“It’s crazy,” says Robin Lamott Sparks, director of End Hunger Connecticut!. “Our call centers are inundated.”
The economic hardship imposed by the coronavirus emergency has caused her organization to receive five times the normal number of calls from state residents who want to apply for food stamps.
As of Monday, the Connecticut Department of Social Services experienced a tripling in the number of food stamp applications — from 147 to 453 a day — spokesman David Dearborn said. The states’s most recent food stamp enrollment is 360,128 individuals in 197,800 households.
The federal coronavirus stimulus measures approved last month have boosted funding for the Supplemental Nutrition Assistance Program, or SNAP, (the official name for food stamps) and put a pause on Trump administration attempts to limit enrollment in the program.
But members of Connecticut’s congressional delegation say the effort is not enough.
On Friday, led by Sen. Chris Murphy, Democratic lawmakers wrote Agriculture Secretary Sonny Perdue, whose agency runs SNAP, to say the administration should abandon all efforts to continue work on new rules that would reduce benefits.
“Your decision to continue to pursue these rules puts hundreds of thousands of people in Connecticut at risk of severe food insecurity during the ongoing coronavirus pandemic,” they wrote. “The St. Louis Fed estimates have noted that the coronavirus outbreak could cause the unemployment rate to reach 32 percent, and the economic fallout is likely to persist long after the initial wave of the outbreak has passed,” the lawmakers wrote.
The second stimulus bill, the Family First Coronavirus Response Act, has temporarily put the brakes on the Trump administration’s new work requirement rules. The administration had put a three-month time limit on benefits for adults under 50 without children in their home, unless they worked at least 20 hours a week. But as of April 1, that restriction no longer applies.
That relief is temporary. And Perdue said he would continue to work to change other food stamp rules, including one that would bar states from automatically enrolling someone in SNAP if they qualify for another social welfare program, like heating assistance.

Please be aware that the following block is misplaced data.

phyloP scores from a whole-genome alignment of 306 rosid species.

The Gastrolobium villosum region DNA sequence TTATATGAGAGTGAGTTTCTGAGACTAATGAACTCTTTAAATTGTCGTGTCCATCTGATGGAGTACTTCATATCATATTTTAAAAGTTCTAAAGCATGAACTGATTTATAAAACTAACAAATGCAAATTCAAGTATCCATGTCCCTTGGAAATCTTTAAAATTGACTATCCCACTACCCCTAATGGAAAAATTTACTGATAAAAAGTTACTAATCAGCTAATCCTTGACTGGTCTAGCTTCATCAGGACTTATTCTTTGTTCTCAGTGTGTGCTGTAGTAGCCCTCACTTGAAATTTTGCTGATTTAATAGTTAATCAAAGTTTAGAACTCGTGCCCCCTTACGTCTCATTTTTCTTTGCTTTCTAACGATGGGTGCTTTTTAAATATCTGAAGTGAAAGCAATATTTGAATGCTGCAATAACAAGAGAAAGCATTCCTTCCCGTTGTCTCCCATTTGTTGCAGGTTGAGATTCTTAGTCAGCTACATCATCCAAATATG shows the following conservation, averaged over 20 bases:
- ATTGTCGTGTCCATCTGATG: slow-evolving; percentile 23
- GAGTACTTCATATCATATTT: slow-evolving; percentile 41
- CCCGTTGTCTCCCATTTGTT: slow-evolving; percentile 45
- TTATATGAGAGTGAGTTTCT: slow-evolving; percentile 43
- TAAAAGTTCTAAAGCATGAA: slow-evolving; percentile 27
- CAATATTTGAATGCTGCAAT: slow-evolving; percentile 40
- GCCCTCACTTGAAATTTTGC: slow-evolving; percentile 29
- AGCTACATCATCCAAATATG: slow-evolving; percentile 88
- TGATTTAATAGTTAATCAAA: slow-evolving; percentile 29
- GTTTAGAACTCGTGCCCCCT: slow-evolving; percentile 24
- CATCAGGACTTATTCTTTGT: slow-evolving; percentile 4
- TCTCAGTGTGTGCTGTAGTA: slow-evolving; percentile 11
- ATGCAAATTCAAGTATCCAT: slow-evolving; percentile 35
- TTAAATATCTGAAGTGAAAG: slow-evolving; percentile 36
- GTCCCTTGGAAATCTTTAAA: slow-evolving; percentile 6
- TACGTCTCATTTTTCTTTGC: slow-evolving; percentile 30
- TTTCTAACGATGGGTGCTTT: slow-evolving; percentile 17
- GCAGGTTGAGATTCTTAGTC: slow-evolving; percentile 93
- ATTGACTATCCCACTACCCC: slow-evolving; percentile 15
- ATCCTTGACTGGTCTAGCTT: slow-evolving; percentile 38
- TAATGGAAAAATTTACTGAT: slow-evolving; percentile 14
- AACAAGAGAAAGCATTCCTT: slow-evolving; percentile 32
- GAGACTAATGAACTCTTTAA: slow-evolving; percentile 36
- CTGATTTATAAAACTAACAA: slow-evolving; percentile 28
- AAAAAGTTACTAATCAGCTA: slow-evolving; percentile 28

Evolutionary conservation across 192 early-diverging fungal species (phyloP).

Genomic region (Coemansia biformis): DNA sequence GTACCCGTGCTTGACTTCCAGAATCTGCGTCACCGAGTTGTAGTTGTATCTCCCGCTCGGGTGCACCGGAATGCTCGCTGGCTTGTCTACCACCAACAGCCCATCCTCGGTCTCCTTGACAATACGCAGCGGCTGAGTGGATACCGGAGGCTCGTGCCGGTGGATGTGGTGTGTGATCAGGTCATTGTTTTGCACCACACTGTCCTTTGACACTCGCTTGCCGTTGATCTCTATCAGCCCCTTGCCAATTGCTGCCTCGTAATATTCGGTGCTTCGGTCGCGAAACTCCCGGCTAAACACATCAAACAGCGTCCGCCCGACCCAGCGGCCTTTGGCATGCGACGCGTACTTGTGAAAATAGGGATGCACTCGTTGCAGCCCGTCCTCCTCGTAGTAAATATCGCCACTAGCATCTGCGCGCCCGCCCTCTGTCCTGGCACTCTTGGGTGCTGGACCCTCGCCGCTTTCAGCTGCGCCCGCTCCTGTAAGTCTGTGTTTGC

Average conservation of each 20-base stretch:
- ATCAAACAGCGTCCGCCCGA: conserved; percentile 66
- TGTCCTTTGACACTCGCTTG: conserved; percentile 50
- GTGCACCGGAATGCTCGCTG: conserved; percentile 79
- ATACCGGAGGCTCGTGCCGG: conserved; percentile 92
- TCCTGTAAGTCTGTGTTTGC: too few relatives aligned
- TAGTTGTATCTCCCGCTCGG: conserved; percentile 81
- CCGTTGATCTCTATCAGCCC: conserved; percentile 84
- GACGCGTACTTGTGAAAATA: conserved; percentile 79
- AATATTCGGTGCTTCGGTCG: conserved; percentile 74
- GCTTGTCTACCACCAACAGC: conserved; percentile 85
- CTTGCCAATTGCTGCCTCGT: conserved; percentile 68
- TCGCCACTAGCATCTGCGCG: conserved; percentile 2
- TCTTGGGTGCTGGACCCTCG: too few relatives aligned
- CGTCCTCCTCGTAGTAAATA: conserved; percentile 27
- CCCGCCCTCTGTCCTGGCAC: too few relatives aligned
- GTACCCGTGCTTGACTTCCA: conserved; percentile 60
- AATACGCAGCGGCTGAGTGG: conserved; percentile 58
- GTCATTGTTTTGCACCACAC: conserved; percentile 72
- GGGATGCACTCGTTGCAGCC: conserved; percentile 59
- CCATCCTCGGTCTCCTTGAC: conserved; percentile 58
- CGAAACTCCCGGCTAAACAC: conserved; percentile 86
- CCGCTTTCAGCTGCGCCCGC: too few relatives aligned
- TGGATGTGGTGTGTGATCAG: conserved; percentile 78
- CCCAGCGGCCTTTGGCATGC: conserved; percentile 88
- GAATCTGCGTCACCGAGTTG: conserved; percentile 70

A boost in benefits, but there’s a wait
For now, however, Congress has passed laws that for a few months at least will help those who are struggling financially buy food. The government has temporarily boosted monthly food stamp benefits for those who aren’t already receiving the maximum.
On Thursday, Gov. Ned Lamont said 97,000 households in Connecticut will benefit immediately from the increase in benefits.
The first emergency benefit allocation will be available in electronic benefit transfer (EBT) accounts next week, on April 9. The second emergency benefits allocation will be available on April 20.
All households will also receive their normal SNAP benefits on the first three days of each month, as they normally do.
Food stamp benefits are paid by the federal government. But states administer the program and now the stimulus bills give them more flexibility to do so.
Recipients will face redetermination, or whether they continue to qualify for benefits, every six months, instead of three months. And those interviews can now be done by telephone, instead of in person.
Since schools have closed, there’s been another change in the SNAP program – families with children who received subsidized school meals will receive extra money, on top of the boosted benefits, every month.
Connecticut has not implemented that program yet. Dearborn said federal guidance was issued fairly recently, on March 20, and DSS is working with the Department of Education to set up the program.
Lamott Sparks of End Hunger Connecticut! said she welcomes the changes in the program, but worries that many who have lost their jobs and are new registrants who will have to wait too long to get help.“They can’t get benefits for a month, until their income drops,” she said.
Meanwhile, members of Connecticut’s congressional delegation – especially Murphy and Rep. Rosa DeLauro, D-3rd District, who have unsuccessfully sought an additional boost of SNAP payments by 15 percent — say they will try to increase benefits again in the next federal stimulus bill.
And Rep. Jahana Hayes, D-5th District, introduced a bill on Friday that would allow grocers to deliver food to SNAP recipients, instead of forcing them to shop in person in a story.
“It is essential that Congress enable states to connect people to nutritious food while they shelter in place to mitigate the spread of the virus,” Hayes said.